Reducing energy cost through improved disturbance rejection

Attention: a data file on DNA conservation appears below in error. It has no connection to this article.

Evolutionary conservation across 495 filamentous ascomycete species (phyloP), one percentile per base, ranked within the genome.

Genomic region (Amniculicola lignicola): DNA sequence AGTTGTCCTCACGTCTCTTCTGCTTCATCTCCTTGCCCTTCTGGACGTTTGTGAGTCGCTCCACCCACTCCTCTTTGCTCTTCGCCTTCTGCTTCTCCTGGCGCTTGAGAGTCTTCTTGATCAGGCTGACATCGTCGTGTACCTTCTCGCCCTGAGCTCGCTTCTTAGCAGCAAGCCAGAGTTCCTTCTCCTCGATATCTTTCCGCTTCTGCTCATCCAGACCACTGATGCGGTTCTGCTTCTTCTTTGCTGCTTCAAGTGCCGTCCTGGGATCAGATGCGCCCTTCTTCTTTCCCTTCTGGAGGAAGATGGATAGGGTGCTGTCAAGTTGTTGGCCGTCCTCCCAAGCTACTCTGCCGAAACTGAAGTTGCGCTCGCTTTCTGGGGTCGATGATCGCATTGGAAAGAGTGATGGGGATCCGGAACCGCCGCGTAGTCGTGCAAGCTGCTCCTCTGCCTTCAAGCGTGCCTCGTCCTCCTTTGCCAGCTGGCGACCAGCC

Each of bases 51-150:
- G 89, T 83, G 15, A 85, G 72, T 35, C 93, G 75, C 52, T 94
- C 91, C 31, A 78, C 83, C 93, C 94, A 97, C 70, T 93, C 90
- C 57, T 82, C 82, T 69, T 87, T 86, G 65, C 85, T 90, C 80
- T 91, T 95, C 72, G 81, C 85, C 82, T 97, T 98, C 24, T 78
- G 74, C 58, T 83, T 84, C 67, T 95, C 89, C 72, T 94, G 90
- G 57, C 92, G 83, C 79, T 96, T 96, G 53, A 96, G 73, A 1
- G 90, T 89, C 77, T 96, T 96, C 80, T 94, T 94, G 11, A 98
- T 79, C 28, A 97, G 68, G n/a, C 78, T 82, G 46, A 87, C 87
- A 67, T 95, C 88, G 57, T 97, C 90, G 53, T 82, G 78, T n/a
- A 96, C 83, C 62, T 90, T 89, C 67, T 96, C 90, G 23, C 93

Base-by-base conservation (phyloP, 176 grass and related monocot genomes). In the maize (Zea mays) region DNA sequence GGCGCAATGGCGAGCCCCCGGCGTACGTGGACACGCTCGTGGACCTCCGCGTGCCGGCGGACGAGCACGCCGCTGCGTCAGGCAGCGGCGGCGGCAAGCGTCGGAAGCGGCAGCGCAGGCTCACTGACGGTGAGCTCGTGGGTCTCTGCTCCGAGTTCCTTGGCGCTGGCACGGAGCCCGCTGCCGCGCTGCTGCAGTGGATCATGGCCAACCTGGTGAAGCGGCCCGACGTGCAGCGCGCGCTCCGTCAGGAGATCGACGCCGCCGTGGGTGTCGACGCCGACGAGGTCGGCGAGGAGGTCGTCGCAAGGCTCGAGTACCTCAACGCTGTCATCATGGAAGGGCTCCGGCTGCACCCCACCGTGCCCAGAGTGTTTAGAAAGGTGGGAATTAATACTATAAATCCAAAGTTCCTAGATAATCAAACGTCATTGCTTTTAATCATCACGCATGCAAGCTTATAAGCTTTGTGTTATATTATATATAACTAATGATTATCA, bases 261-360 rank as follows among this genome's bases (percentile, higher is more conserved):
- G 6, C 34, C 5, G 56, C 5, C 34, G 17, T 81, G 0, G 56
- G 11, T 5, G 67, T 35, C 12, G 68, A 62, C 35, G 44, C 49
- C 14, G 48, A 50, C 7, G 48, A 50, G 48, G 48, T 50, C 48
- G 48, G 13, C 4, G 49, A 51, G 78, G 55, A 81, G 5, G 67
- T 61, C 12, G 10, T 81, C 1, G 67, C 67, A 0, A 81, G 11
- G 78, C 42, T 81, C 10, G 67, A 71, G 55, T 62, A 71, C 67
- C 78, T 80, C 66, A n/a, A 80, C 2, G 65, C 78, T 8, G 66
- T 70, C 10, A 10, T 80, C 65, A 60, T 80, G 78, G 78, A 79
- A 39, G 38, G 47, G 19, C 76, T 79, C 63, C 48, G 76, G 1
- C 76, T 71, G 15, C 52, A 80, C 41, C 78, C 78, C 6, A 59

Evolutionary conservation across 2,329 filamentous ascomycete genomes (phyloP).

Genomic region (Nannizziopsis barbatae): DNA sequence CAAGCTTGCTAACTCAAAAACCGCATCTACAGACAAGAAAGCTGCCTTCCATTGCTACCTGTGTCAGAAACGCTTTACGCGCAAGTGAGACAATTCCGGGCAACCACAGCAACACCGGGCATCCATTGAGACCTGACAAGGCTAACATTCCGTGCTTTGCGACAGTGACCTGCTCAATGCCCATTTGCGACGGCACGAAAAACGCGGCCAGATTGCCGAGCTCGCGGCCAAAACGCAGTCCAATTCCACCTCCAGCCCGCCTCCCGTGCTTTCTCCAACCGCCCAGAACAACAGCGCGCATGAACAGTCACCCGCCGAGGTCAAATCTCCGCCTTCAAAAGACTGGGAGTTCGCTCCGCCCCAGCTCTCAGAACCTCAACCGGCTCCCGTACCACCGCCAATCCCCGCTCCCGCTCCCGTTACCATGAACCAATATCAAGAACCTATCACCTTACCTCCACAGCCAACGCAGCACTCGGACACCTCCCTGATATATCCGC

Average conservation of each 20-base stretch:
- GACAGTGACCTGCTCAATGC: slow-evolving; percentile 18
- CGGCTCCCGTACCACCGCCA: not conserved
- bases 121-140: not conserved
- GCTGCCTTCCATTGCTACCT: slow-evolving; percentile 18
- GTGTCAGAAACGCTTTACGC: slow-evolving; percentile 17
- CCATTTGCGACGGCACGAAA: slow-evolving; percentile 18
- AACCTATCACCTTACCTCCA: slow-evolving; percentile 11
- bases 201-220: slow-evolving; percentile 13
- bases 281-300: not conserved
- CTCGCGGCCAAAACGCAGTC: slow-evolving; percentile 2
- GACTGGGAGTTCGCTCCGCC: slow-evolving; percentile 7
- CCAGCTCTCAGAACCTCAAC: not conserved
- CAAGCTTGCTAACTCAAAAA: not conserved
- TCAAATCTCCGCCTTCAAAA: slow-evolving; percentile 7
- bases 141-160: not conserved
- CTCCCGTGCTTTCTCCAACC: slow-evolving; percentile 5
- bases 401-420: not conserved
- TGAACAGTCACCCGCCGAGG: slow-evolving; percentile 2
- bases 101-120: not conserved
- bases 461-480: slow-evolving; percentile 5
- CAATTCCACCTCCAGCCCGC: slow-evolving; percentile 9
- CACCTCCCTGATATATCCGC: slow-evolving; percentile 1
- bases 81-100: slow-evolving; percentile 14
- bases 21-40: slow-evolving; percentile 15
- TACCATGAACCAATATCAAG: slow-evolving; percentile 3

Two of the most popular architectures for improving regulatory performance and increasing profitability are cascade control and feed forward with feedback trim. Both architectures trade off additional complexity in the form of instrumentation and engineering time for a controller better able to reject the impact of disturbances on the measured process variable. These architectures neither benefit nor detract from set point tracking performance. This paper compares and contrasts the two architectures and links the benefits of improved disturbance rejection with reducing energy costs in addition to improved product quality and reduced equipment wear. A comparative example is presented using data from a jacketed reactor process.
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